The Immune System: Friend & Sometimes Foe
The immune system. Yes, everybody has one. It’s pretty important to our health. But what the heck is it? In short, the immune system is a complicated network of organs, cells, and signaling molecules. Without this guardian, we fall prey to dangerous pathogens and toxic substances in the environment. The immune system can even protect us from harmful changes that occur within our bodies. With the exception of the nervous system, no other system in the body is as complex. Every day, biopharma researchers apply what they know about human immunity to treat disease.
Now How Does This Thing Work?
The immune system protects us from harmful invaders, including viruses, bacteria, parasites, and fungi. It may also recognize threats from within, such as cancer. The immune system has many components, working in concert for our health. The first defenses are physical barriers—such as our skin, mucus membranes, and the tiny hairs that line our upper respiratory tract. The barriers work to stop pathogens from getting in at all. When they fail, our cellular defense mechanisms kick in.
As with so many other aspects of human nature, the immune system can be paradoxical. Our “bodyguard” fights illness and disease. But sometimes it goes haywire. When that happens, the immune system attacks us. This overactivity forms the basis for autoimmune disorders, such as Crohn’s disease and rheumatoid arthritis. More on that later.
Non-Specific Immunity: Search & Destroy
Our amazing bodies possess two kinds of immunity: Non-specific or innate and specific or adaptive. At the core of both of these responses are specialized white blood cells that recognize and attack foreign invaders.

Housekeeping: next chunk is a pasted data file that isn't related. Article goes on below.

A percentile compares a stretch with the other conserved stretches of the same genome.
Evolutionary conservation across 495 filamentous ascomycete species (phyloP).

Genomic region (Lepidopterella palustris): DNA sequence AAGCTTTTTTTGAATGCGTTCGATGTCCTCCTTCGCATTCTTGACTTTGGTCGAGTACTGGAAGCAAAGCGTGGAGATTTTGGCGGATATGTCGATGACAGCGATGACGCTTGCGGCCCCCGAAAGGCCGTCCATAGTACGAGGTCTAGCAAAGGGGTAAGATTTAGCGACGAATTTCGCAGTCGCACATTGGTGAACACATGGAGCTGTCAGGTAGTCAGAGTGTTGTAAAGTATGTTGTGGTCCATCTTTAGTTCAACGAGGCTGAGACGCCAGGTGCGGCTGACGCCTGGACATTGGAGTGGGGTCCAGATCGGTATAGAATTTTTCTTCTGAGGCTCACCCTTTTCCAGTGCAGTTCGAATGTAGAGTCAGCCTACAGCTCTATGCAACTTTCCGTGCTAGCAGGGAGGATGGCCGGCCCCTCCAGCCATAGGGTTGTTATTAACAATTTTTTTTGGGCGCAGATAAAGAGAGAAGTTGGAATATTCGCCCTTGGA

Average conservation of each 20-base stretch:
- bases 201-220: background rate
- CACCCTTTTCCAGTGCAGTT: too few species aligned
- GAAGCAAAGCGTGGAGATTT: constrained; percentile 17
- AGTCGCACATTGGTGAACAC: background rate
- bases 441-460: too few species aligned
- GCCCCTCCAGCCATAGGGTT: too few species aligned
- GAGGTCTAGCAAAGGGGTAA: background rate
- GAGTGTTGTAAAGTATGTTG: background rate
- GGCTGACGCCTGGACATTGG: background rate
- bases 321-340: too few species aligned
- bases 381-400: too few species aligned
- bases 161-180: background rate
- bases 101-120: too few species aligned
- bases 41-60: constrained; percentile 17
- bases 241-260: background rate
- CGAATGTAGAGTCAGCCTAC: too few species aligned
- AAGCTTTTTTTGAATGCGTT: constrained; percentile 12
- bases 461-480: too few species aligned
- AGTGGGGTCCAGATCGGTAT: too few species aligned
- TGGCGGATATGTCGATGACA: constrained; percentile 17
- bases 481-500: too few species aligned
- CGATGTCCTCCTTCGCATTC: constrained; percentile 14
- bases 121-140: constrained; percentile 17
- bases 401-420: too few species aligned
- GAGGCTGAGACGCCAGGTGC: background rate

Non-specific immunity is our first line of defense against invading pathogens. Most white blood cells are non-specific defenders, meaning they attack in the same fashion regardless of a threat’s specific characteristics.
Macrophages are one type of non-specific defender. When they encounter a virus or bacteria, they engulf and destroy it – think Pac-Man. Mmm—germs! Macrophages can differentiate between benign and harmful microorganisms thanks to a special receptor. Called a Pathogen-Associated Molecular Pattern, or PAMP, they’re found only on microorganisms that make us sick.
Other non-specific defenders include neutrophils and natural killer cells. Neutrophils also recognize PAMPs and engulf invaders. Natural killers inject the protein granzyme B into invaders, which eradicates them.
Once activated, non-specific defenders release inflammatory cytokines. These signaling molecules switch on other immune cells. The resulting inflammatory cascade helps ensure a rapid, comprehensive response.
Specific Immunity: T-Cells & B-Cells
When non-specific defenses flop, it’s time to call in the cavalry — T-cells and B-cells. These highly-specialized cells make up specific (or adaptive) immunity. These cells are so specialized, each individual T- or B- cell only recognizes one unique target – usually a specific protein on the surface of an invading pathogen. This is possible due to their uniquely-shaped cell-surface receptor proteins. Depending on the exact shape of the receptor, a different target protein is recognized. When a given receptor recognizes and binds its target, the associated T- or B- cell is activated. What happens next depends on the type of cell we are talking about.
Activated T-cells divide rapidly and produce three distinct descendants: killer T-cells, helper T-cells, and memory T-cells. The “kids” all recognize the same target as does their parent.
- Killer T-cells roam the body, searching for their preprogrammed epitopes. When they find one, they jab it with granzyme B, triggering cell death.